It seems almost too good to be true. Almost every truck trailer manufacturer in the United States increased production in 1997, and the few that didn't chose to be more selective and concentrate on higher revenue production.

The Department of Commerce figures for the truck trailer industry seem especially high. Total shipments show over 271,500 complete trailers in 1997. This is three percent less than the all-time record year of 1995.

However, it must be remembered that the 271,500 trailers reported is just a preliminary total obtained by adding the 12 monthly reports for 1997. In the previous year, this preliminary report was cut by 10% when Commerce came out with its final figure. A 10% cut in the 1997 total would put it under 245,000 complete trailers.

If the Commerce report is true -- and that is a big IF -- the top 25 trailer manufacturers whose production is reported here had a combined market share of 79%. The top five manufacturers built just over half (51%) of the trailers, and the top ten produced almost two-thirds (64%) of the trailers.

The biggest change in the top ten trailer manufacturers is the addition of three new manufacturers replacing companies that either merged or dropped out following bankruptcy sale.

Wabash National Corporation remains the world's largest trailer manufacturer, and now it is even larger with the addition of the former Fruehauf plants. Fruehauf had been the largest trailer manufacturer until 1989, and in 1996 it was ranked sixth largest.

Great Dane Limited Partnership is the second-largest, and this year it combines Great Dane and Pines Trailer figures for the first time. Pines was tenth-largest in 1996 and ranked eight in 1995.

Monon Corporation was ranked fifth in 1996, but it was sold in bankruptcy and reopened by the new owners as HPA Monon Corp. It started production May 15, 1997, so the 7 1/2 months production earned it the number 18 spot. Here is how the 25 largest manufacturers placed during 1997, the second-best year industry-wide:

Wabash National Corporation built 48,214 complete trailers in 1997, plus 92 containers chassis and 40 containers. This represents 12 months output from three plants: the large Wabash plant in Lafayette, Indiana, plus the two former Fruehauf Trailer plants in Fort Madison, Iowa, and Scott County, Tennessee. The 48,214 complete trailers represent a 32% increase above Wabash's 1996 production, and also a 6% increase above the combined total production in 1996 of Wabash and Fruehauf.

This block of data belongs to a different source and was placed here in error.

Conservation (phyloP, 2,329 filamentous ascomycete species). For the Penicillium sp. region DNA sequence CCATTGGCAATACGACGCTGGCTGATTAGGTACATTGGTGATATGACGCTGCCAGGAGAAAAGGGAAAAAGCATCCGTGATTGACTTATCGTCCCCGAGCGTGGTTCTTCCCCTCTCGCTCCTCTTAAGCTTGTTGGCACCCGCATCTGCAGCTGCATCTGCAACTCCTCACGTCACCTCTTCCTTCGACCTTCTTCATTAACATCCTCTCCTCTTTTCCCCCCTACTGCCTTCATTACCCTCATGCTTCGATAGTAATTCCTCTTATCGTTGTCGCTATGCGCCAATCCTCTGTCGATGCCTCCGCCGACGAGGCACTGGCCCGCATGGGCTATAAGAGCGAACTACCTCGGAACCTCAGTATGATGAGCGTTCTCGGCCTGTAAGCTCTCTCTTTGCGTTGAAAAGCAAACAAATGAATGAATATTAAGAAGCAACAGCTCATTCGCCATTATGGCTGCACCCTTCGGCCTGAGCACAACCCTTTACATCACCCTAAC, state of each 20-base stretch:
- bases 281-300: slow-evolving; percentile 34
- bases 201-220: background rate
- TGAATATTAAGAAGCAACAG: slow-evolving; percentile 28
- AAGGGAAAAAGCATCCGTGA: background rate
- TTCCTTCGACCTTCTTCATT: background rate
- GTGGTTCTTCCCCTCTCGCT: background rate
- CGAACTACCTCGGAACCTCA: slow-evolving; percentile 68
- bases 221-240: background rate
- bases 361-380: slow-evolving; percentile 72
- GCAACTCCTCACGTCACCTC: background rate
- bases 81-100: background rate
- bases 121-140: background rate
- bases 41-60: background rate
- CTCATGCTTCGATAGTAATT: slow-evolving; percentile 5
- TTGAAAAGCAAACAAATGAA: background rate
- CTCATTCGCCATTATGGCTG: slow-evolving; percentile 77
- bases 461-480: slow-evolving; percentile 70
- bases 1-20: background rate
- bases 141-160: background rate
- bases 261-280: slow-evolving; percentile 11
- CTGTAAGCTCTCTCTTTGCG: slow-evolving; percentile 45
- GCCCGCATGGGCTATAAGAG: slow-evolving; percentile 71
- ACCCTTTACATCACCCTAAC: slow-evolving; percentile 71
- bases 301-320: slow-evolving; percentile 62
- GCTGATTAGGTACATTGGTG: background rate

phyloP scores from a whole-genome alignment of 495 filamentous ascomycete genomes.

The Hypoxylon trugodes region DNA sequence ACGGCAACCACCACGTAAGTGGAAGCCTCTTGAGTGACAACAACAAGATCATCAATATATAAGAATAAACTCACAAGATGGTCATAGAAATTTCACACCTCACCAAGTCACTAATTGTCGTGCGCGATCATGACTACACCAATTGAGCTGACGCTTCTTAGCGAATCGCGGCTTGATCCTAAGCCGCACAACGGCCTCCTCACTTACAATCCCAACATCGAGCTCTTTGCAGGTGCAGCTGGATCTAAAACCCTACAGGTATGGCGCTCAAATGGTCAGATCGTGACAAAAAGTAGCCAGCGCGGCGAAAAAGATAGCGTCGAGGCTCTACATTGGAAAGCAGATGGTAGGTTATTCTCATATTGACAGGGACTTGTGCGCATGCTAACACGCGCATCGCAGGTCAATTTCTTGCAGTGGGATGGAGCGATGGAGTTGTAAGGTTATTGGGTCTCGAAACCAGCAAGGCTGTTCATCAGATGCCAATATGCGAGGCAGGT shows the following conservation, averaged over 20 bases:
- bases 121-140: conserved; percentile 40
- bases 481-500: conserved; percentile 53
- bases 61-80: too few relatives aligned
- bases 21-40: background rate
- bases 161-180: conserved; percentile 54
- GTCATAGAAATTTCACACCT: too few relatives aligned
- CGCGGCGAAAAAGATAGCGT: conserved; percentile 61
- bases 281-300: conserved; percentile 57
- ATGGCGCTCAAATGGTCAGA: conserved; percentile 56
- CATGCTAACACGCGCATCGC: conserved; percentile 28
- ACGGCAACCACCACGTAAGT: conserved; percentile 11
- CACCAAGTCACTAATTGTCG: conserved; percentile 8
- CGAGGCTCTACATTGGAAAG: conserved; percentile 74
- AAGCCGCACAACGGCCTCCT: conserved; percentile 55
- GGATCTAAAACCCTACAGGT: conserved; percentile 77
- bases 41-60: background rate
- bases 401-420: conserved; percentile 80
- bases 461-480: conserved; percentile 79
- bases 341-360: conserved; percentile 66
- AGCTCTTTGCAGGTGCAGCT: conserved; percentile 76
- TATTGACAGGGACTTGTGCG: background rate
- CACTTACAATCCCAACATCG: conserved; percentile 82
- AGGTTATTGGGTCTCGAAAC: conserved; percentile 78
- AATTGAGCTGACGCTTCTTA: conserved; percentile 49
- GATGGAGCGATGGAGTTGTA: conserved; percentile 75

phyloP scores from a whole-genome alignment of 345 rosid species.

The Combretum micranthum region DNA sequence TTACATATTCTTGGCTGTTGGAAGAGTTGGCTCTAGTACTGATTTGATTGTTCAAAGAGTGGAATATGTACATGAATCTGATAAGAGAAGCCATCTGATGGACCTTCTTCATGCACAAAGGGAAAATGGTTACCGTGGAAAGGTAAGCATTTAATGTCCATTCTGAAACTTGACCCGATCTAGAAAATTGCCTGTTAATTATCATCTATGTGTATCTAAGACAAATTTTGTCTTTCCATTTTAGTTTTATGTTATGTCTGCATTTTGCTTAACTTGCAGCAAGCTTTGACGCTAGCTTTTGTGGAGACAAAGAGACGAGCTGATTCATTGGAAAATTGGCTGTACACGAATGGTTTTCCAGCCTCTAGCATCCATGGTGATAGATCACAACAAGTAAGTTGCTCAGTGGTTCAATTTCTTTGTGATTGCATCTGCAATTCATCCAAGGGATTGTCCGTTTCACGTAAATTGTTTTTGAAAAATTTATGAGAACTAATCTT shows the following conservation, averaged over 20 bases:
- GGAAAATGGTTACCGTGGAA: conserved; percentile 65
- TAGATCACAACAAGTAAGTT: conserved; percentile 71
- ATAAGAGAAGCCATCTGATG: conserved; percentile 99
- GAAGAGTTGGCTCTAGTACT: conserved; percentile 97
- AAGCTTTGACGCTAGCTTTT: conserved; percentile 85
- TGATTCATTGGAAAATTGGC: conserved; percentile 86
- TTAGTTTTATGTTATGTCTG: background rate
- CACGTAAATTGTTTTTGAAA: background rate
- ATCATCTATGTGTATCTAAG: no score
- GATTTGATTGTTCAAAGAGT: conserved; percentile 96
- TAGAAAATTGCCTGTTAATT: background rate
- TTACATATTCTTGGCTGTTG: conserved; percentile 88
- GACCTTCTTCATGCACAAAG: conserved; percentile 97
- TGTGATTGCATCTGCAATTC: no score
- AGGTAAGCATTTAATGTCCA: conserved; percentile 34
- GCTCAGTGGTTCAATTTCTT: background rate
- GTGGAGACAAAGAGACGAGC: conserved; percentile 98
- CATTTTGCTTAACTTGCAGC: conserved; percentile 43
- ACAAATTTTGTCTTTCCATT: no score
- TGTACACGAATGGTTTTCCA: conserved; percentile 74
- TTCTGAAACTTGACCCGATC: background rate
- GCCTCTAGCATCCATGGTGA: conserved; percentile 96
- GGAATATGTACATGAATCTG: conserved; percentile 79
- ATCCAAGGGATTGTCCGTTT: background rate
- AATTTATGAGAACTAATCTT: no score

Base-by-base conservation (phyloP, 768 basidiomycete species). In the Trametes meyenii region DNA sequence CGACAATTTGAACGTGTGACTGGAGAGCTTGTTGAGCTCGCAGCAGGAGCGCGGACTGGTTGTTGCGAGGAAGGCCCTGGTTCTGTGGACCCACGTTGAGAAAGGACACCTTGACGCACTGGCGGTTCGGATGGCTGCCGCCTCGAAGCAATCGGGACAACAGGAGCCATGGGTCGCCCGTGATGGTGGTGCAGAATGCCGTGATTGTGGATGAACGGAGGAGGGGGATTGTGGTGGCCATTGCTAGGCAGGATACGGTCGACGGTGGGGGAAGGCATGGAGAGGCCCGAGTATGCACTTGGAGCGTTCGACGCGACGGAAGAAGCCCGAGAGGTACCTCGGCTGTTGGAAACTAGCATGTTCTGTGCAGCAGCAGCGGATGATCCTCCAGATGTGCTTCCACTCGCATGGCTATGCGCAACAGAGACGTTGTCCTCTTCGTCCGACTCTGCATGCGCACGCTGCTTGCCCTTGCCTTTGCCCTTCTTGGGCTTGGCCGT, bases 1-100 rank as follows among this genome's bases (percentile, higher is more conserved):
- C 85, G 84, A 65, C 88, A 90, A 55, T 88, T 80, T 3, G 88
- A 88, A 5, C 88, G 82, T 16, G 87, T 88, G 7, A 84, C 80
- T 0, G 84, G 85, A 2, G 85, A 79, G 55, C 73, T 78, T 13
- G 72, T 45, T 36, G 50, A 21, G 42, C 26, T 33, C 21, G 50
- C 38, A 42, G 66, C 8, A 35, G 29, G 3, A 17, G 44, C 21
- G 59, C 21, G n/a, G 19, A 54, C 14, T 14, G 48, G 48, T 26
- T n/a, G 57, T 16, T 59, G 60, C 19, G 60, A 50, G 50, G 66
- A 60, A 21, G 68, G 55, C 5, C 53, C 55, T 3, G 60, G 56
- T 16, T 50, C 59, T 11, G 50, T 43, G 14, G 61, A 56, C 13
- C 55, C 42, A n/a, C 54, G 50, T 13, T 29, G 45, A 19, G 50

Wabash President Jerry Ehrlich says that 1998 is shaping up to be an even better year. The company began the year with a backlog of some $800 million, which could be construed as almost a year's production. However, Wabash produced $268 million in the fourth quarter, in spite of 10% fewer production days, so the company is producing at an annual rate over $1 billion. Most analysts are predicting that Wabash will have revenues of $1.2 to $1.3 billion in 1998.

Operating margins in the fourth quarter were at the highest level in two years, according to Ehrlich, and gross margins are at the highest level ever for Wabash in terms of both the dollar amount and percentage.

Wabash now has its composite plate sidewall panel plant on stream. Located in a new building adjacent to the van trailer assembly building, it has relieved the bottleneck created by panel shortages when the new sidewall material was supplied by an outside vendor. In addition, the Fort Madison plant is capable of building both Fruehauf and Wabash branded vans. The Scott County plant is building both Fruehauf and Wabash platform trailers as well as dump trailers.

Great Dane Limited Partnership manufactured 37,237 complete trailers in 1997, plus 851 containers and 119 converter dollies. This is the combined output of eight plants -- the five Great Dane plants plus three plants of the former Pines Trailer Limited Partnership. It represents a 14% increase over the 1996 production from Great Dane and Pines plant before the merger.

The five Great Dane plants completed 29,655 trailers in 1997, up 15% from the 1996 output, plus 351 containers and 119 dollies. The former Pines Trailer plants built 7,582 trailers in 1997, up 8 1/2%, plus 500 containers. The Pines van total counting containers is 8,082, which is 15% above Pines' 1996 production.